President Bush has singlehandedly ended all scientific progress in the United States. Or at least you’d think so to read USA Today‘s editorial from last week.
Not only did he halt scientific progress–
Unlike some presidential vetoes, Bush’s would be more than symbolic. Because the House isn’t expected to muster the two-thirds vote needed to override, it would kill the bill. The veto would impede medical progress at potentially enormous human cost, allow abortion politics to trump science and go against the wishes of most Americans.
[in other words, USA Today is satisfied only with meaningless vetoes, unless they go their way] –the results of embryonic stem-cell research will nonetheless be happily achieved in 25 years: “A quarter-century from now, when the benefits of embryonic stem cell research are being realized, Americans are likely to shake their heads in astonishment at this week’s events in Washington.”
Despite the fact that USA Today is now able to see the future with absolute clarity, the editors also make unfounded rhetorical moves designed to cast all those who oppose the needless abuse of human life as anti-science neanderthals. Besides, “These microscopic clusters of cells aren’t life as most people think of it. They have the potential to become human only if they are successfully implanted in a woman’s uterus.” My question is, what do they have the potential to become otherwise? Cows? Before painting others as anti-scientific progress, maybe the USAT editors should get their biological facts straight: no matter whether a fertilized egg is implanted in a woman’s uterus, it still has the “potential” to become only a human being. Of course, this is dismissed by the glib statement that they aren’t life “as most people think of it,” meaning, as “we the editors think of it.” I’m sure the medical community has a different take on it.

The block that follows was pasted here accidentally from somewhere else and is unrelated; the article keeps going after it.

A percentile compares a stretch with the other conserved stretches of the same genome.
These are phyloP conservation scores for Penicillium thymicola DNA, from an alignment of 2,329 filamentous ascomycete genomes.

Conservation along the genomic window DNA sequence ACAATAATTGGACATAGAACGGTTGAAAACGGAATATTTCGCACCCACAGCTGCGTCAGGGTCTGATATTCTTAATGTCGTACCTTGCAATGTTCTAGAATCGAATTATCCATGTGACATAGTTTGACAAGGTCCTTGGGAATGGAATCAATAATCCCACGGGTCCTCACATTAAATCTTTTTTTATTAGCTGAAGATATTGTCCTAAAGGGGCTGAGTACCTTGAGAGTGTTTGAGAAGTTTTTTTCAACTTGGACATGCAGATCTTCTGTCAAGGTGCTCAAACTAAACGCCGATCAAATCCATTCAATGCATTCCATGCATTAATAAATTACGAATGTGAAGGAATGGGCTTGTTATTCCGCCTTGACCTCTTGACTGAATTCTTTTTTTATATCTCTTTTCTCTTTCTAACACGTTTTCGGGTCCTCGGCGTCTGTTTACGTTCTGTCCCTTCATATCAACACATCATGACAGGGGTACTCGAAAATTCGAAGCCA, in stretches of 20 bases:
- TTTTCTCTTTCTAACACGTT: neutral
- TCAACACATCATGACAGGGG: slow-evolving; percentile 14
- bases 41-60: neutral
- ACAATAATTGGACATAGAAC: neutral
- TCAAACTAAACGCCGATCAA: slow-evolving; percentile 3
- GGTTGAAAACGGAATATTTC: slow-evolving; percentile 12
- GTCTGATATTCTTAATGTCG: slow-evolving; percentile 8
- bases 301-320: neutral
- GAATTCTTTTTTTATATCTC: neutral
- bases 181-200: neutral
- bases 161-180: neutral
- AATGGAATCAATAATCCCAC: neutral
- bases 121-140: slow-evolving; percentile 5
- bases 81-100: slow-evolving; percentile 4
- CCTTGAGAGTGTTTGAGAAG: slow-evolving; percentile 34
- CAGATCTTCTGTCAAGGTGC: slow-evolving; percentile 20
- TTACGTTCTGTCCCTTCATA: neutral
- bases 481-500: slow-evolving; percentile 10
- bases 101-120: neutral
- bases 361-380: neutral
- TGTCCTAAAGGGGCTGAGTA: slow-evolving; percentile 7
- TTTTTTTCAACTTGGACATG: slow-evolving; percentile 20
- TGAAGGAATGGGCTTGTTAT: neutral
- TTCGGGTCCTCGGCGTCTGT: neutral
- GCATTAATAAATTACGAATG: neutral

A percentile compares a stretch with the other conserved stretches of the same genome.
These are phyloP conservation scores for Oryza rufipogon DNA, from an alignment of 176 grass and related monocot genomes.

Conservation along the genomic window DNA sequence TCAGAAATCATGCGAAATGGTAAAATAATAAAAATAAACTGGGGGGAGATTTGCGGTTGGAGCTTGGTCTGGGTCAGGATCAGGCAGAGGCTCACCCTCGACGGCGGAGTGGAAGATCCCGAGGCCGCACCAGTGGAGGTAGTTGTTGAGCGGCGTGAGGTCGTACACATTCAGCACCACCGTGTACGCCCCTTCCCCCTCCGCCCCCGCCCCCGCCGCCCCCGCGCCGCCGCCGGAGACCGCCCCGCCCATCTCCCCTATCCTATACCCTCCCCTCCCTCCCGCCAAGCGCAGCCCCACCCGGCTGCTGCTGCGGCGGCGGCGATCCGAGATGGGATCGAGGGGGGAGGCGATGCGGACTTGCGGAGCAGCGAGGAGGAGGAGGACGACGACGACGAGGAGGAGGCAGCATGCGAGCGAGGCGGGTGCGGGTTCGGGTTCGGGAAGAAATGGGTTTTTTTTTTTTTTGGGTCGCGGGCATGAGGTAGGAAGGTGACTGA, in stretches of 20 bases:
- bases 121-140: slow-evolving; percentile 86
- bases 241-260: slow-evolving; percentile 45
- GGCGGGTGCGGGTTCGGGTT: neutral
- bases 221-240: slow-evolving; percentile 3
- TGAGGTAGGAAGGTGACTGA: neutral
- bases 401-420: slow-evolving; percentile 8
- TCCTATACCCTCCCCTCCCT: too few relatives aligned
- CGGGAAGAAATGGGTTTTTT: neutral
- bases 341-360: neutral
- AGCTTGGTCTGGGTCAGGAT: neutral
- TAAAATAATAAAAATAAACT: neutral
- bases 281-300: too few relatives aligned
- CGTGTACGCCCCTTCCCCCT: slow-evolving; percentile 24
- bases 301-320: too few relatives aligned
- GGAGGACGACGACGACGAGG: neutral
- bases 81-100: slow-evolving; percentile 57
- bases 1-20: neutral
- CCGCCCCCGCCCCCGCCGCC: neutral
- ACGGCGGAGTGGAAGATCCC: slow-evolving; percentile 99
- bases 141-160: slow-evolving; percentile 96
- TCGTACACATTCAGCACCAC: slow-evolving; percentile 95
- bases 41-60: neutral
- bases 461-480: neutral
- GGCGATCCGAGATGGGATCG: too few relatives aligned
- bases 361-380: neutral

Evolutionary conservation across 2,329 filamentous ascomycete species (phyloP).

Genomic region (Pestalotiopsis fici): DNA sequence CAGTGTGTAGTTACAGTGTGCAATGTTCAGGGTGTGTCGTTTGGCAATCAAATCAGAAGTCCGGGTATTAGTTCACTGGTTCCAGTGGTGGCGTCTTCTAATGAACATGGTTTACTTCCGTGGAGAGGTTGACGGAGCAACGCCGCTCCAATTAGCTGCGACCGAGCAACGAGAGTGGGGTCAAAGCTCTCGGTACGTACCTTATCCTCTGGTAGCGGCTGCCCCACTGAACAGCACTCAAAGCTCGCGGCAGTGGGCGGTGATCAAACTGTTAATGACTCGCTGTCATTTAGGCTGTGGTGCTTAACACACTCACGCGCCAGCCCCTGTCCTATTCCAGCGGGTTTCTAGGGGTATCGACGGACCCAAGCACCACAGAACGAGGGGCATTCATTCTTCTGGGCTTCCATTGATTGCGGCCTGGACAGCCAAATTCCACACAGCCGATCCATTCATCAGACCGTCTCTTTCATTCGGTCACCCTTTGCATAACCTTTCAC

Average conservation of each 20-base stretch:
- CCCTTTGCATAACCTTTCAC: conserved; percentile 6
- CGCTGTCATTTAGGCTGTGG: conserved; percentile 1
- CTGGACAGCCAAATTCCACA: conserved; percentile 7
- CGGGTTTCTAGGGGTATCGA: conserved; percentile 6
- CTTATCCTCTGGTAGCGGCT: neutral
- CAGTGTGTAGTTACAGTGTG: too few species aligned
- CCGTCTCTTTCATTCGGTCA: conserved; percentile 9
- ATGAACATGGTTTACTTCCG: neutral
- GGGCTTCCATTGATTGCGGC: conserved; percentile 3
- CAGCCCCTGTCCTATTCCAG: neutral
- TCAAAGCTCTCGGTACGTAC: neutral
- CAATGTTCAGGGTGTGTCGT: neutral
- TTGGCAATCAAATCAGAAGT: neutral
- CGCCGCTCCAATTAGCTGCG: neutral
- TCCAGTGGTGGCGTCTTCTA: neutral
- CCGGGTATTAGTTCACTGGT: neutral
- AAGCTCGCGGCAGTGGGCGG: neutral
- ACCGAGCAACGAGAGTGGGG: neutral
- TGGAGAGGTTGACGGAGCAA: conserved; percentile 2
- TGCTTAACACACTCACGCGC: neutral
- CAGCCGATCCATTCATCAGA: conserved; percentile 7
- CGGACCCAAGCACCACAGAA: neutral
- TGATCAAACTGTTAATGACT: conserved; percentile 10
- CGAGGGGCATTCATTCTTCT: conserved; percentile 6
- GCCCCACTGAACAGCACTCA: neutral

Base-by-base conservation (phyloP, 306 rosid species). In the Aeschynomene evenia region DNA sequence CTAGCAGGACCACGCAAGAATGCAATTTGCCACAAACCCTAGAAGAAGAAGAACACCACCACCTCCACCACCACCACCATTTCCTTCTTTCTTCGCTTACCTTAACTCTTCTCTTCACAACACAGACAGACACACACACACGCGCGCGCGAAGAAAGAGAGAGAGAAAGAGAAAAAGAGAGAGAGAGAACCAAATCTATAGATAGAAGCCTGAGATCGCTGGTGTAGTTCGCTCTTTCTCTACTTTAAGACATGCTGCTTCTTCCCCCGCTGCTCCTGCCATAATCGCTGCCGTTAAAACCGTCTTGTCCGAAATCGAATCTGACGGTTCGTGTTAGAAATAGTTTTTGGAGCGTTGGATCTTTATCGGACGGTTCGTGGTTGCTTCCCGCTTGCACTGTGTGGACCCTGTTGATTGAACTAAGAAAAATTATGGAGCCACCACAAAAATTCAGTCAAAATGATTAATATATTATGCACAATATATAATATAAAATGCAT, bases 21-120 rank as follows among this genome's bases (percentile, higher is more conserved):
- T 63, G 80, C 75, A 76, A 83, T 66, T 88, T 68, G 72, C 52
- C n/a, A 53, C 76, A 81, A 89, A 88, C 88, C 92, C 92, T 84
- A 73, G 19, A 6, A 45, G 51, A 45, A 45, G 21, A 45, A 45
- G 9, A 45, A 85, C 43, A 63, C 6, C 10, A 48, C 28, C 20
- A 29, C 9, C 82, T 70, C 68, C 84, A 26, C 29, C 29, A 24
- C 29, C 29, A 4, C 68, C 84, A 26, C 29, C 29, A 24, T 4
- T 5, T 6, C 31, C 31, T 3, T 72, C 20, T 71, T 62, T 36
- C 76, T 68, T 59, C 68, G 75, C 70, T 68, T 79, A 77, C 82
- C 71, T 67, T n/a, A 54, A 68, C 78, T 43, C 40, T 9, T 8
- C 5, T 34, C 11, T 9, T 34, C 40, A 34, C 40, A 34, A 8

“Anti-progress” is a common point of attack, but let’s think about that one. Progress is only important relative to the goal at which one aims. If the goal is libertine scientific experimentation by means of which some utilitarian goal might be reached, progress cannot be good in any objective sense. On the other hand, cutting off the beginnings of further destructive experimentation on human lives deemed expendable for the sake of science is indeed progress toward a good end, namely, that each life is valued for the end to which God has ordained it. To suggest that scientific “progress” undefined is a good to be pursued at any cost is ridiculous on the face of it. It all depends on which end and whose progress.